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|Department:||School of Hotel and Tourism Management||en_US|
|Author:||Pang, Chee Kong Justin Matthew||en_US|
|Title:||Continuing professional education in Singapore's hospitality & tourism industry : the disparities between the hospitality and tourism employers and the mid-career mature workers||en_US|
|Abstract:||This study investigated into the differences in motivations and expectations between the hospitality and tourism mid-career adult workers and the employers from the companies in relation to the CPE programme that the workers are attending. It also looked into the motivations and reasons why mid-career adult workers have taken on a CPE programme and the benefits and challenges that they had to face. In order to assess if there are any disparities in expectations between the adult learners and their work establishments, the views of the employers were also collected. This study looked up past literature reviews on the characteristics of the hospitality and tourism industry. The concept of andragogy was explored in detail and the benefits and challenges adult learners were scrutinised. It also reviewed theories on training, learners' motivations to attend training. Models on CPE programmes and andragogy were analysed in relation to the research. The expectations and deliverables of the CPE programme was also looked at from the employers' perspective. As this study involved the conduct of interviews, a qualitative approach was taken. Both employers and adult learners' insights and perceptions were collected through purposeful and snowball sampling. The pilot study and main data collection used semi-structured interviews, followed by a coding exercise to derive common keywords and themes. The QSR Nvivo software system was used to analyse the data collected. The findings from the study revealed that there were disparities between the mid-career adult learners and their employers. The adult learners were generally unhappy with their superiors due to poor working conditions and bad relationships with their management. Most of the adult learners had embarked on the CPE programme with hopes that the certification obtained the CPE programme could help them in their progression in their careers, however, many also felt that they wanted to leave the hospitality industry with hopes of securing better jobs with their newly acquired academic qualifications and documentations. Many of the adult learners faced challenges from physical body aging issues and with time management with their social groups and families. From the perspective of the hospitality and tourism employers, many felt that although CPE programmes and training are important, they have not planned forms or avenues of rewards or career progressions for their CPE workers, further compounding the unhappiness and negativity of mid-career workers on the CPE programmes.||en_US|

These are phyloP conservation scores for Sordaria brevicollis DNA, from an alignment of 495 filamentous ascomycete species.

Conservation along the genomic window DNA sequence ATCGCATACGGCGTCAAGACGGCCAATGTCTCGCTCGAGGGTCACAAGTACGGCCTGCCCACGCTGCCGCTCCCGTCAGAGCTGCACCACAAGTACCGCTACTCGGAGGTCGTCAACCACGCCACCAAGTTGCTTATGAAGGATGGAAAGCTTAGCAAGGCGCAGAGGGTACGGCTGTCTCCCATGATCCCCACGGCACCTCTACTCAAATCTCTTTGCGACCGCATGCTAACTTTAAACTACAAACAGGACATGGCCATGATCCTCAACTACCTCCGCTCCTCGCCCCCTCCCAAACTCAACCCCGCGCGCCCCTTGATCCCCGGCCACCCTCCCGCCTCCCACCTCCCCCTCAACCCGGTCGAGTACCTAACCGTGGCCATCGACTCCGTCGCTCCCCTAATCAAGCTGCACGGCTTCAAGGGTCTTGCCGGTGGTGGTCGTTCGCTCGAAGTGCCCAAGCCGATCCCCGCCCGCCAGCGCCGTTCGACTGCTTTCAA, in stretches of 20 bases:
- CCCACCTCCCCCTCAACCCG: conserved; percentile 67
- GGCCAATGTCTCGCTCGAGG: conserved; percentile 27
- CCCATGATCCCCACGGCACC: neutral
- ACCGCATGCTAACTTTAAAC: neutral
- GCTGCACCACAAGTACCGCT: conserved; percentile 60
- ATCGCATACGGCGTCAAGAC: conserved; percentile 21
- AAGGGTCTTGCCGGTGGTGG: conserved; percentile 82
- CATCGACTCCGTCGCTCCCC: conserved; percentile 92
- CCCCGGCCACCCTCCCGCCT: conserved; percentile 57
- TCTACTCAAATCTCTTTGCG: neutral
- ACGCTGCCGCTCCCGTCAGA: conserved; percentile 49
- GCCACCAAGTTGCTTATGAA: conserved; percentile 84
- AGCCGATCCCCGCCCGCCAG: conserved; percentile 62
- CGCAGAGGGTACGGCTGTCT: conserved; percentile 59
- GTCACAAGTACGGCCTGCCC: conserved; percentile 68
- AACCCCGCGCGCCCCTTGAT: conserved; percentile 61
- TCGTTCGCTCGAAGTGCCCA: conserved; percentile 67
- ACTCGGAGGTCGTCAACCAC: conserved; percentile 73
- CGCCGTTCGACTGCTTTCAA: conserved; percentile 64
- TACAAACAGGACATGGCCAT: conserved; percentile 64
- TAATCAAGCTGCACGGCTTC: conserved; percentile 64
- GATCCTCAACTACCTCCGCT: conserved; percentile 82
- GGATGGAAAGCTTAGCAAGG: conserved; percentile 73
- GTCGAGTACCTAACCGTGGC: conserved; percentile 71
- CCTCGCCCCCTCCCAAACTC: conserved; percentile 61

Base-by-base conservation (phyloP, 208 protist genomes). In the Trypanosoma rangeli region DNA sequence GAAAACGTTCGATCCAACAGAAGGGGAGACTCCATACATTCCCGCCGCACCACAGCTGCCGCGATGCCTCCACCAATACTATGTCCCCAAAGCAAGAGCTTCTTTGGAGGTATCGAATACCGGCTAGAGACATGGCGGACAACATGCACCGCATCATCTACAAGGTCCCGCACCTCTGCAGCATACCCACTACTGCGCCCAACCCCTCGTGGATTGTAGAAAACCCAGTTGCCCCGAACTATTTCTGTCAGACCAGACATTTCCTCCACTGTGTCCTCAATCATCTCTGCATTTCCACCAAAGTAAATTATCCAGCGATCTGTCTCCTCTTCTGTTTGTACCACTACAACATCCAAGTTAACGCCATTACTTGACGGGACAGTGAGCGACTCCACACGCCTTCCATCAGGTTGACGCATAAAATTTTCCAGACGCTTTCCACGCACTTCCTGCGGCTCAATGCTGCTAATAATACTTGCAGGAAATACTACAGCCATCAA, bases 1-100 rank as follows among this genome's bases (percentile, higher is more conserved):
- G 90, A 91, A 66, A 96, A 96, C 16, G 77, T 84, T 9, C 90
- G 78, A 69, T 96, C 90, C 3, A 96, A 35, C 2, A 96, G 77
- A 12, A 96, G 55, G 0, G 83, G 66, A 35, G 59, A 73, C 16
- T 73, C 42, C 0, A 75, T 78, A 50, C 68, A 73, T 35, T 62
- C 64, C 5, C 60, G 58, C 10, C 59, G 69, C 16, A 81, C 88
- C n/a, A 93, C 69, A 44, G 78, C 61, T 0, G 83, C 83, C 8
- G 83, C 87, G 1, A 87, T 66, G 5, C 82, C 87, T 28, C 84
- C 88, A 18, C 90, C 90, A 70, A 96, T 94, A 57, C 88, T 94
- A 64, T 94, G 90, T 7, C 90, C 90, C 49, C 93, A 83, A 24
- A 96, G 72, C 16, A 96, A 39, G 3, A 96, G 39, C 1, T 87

|Pages:||xviii, 314 pages : illustrations||en_US|
|Subject:||Hong Kong Polytechnic University -- Dissertations||en_US|
|Subject:||Tourism -- Study and teaching -- Singapore||en_US|
|Subject:||Hotel management -- Study and teaching -- Singapore||en_US|
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|991022180955103411.pdf||For All Users (off-campus access for PolyU Staff & Students only)||1.7 MB||Adobe PDF||View/Open|
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